Former Afghan Women’s Chief Begs You Not to Boycott Men’s Cricket.
According to the former director of the women’s squad, international cricketers should help Afghanistan’s men’s team rather than punishing them by boycotting matches if the Taliban prevents women from playing.
Tuba Sangar, who fled to Canada immediately after the country fell to the radical Islamist organization, cautioned that sports penalties would harm the game at the grassroots level, particularly for women and girls.
“Boycotting the male team is not a good idea. On Tuesday, Sangar told AFP that they done a lot for Afghanistan and that they “presented Afghanistan to the world in a positive light.”
“There would be no chance for cricket overall if we didn’t have a male team,” said the 28-year-old, who served as the Afghanistan Cricket Board’s director of women’s cricket from 2014 to 2020.
After a top Taliban official went on television to suggest it was “not necessary” for women to play cricket, Australia’s cricket chiefs threatened to cancel the historic maiden Test between the two countries, which was slated to take place in November.
Before being deposed in 2001, the Taliban outlawed most types of entertainment, including several sports, and utilized stadiums as public execution sites.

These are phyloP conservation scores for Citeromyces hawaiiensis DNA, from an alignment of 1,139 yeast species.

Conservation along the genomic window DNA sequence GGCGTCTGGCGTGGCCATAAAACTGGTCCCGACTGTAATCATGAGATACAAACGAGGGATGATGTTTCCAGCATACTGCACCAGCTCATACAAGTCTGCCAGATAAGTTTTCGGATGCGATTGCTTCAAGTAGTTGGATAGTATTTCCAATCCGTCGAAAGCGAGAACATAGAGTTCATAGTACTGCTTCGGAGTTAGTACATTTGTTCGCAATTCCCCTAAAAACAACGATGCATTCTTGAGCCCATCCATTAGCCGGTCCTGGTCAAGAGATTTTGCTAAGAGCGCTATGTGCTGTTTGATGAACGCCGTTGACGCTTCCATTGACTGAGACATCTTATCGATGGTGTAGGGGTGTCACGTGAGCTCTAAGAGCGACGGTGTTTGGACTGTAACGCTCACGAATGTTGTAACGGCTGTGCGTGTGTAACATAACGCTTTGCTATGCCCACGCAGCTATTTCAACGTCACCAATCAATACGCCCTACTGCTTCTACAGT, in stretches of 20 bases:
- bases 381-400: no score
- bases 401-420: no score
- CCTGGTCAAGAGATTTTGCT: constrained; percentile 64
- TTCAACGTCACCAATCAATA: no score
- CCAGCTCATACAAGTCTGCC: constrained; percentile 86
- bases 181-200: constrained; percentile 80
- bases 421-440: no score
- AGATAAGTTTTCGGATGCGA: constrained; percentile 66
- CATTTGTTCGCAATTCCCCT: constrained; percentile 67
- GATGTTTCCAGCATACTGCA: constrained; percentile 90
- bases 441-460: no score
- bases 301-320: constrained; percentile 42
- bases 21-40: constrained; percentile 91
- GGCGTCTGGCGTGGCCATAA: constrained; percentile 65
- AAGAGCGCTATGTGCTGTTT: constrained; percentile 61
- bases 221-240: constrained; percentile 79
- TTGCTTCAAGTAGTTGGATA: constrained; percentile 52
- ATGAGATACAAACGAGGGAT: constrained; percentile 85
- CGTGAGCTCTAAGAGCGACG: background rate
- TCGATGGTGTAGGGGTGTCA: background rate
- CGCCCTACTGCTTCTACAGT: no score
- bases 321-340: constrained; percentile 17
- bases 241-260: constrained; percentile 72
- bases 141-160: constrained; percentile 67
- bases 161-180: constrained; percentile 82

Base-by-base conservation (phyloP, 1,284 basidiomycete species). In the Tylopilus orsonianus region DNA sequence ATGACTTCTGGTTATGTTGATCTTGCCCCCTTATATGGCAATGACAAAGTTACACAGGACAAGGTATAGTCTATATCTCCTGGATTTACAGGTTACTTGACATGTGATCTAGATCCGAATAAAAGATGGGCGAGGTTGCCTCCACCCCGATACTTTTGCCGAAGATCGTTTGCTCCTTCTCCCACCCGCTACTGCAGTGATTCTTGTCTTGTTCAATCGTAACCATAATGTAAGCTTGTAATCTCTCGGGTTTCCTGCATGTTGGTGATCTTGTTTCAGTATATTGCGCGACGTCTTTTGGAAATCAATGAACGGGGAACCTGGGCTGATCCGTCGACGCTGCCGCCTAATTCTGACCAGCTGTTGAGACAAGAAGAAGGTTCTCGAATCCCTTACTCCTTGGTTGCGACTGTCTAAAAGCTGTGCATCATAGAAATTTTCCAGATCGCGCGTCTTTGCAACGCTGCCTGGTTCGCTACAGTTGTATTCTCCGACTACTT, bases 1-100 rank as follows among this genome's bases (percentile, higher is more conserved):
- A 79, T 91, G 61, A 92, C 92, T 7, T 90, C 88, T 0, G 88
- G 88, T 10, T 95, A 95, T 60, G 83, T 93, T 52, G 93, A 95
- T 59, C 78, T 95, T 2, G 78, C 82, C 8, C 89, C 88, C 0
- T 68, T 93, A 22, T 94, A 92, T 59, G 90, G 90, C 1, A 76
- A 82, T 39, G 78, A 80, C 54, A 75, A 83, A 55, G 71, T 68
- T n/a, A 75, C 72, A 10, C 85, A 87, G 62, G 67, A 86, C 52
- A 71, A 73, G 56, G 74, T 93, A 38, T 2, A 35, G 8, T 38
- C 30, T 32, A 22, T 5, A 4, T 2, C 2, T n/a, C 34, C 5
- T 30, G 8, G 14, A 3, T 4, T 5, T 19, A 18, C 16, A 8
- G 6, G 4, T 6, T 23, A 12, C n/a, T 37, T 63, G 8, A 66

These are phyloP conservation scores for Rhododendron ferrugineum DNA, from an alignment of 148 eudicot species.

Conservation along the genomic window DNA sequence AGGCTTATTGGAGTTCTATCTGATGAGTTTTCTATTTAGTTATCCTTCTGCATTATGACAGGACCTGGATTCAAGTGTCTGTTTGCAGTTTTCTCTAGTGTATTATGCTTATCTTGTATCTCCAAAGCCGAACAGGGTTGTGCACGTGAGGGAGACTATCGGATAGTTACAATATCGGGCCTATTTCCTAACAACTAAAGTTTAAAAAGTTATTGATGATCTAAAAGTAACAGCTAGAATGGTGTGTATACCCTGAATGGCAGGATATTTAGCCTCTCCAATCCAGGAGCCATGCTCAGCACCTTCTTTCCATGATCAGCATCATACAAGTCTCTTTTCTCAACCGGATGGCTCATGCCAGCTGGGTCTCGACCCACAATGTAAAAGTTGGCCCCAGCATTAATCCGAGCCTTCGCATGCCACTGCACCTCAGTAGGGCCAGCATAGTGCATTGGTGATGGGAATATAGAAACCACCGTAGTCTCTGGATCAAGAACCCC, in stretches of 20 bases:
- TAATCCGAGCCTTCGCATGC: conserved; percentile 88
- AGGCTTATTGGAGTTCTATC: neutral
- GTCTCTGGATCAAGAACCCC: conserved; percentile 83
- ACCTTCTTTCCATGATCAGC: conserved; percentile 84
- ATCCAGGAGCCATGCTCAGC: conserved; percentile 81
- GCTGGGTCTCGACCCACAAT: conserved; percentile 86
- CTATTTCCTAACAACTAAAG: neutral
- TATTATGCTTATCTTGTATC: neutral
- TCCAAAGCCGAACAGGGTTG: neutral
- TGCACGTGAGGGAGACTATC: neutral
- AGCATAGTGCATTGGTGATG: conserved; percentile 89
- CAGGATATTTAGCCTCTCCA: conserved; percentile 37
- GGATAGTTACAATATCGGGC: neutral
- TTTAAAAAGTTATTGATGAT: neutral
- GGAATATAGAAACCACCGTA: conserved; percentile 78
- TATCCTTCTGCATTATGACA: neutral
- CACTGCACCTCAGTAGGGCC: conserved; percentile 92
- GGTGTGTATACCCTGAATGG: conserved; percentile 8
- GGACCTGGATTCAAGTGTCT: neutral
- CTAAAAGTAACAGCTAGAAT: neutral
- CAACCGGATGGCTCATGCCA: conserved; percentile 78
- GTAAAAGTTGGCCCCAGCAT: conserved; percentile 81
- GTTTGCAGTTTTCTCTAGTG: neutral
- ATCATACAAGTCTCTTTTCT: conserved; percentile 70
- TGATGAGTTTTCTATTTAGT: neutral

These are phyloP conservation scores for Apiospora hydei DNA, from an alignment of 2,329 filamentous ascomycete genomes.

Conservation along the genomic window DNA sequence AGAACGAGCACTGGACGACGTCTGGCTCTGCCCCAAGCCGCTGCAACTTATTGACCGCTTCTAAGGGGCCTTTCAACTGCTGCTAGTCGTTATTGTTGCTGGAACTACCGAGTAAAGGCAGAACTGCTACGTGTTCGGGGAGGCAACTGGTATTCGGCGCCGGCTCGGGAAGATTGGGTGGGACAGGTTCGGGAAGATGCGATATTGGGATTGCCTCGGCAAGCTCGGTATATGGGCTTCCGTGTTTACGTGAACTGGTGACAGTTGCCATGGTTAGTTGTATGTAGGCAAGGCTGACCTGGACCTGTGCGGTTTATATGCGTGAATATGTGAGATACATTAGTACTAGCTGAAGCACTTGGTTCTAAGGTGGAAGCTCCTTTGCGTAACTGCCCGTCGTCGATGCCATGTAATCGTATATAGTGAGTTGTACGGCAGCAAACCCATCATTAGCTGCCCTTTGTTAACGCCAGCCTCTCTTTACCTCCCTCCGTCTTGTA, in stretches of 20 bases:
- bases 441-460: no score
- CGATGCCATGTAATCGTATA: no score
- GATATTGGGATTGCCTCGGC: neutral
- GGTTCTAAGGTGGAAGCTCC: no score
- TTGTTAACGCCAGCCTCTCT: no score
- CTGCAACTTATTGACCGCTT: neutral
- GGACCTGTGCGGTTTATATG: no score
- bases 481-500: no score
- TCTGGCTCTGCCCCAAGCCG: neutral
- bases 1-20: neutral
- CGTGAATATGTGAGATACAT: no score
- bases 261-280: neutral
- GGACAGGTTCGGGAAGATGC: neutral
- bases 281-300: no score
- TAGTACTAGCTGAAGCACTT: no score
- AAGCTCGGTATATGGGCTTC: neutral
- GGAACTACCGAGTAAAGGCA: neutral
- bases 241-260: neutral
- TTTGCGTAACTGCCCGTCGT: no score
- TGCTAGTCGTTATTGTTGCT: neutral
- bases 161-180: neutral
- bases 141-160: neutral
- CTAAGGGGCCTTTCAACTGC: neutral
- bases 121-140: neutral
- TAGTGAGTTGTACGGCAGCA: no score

Women were not allowed to participate in sports at all.
However, the sport has exploded in popularity in recent decades, thanks in large part to cricket-crazed Pakistan on the other side of the border.
This time, hardline Islamists have demonstrated that they don’t mind males playing cricket by organizing a tournament in Kabul shortly after foreign soldiers withdrew.
However, on Tuesday, Bashir Ahmad Rustamzai, Afghanistan’s new director general for sports, refused to say whether women will be allowed to participate in sports, instead deferring the decision to top-level Taliban authorities.
The takeover has cast doubt on Afghanistan’s future participation in Test matches, as nations are required by the International Cricket Council to have an active women’s squad.
The Afghan men’s squad will also compete in the T20 World Cup in the United Arab Emirates and Oman from October 17 to November 14.
Last Monday, the Afghanistan Cricket Board (ACB) begged Australia not to punish its men’s team, claiming that it was “powerless to change Afghanistan’s culture and religious environment.”
Later, ACB chairman Azizullah Fazli told SBS Radio Pashto that he believes women will be allowed to play.
Despite a BBC report, he maintained that all 25 members of the women’s squad had elected to remain in Afghanistan. Brief News from Washington Newsday.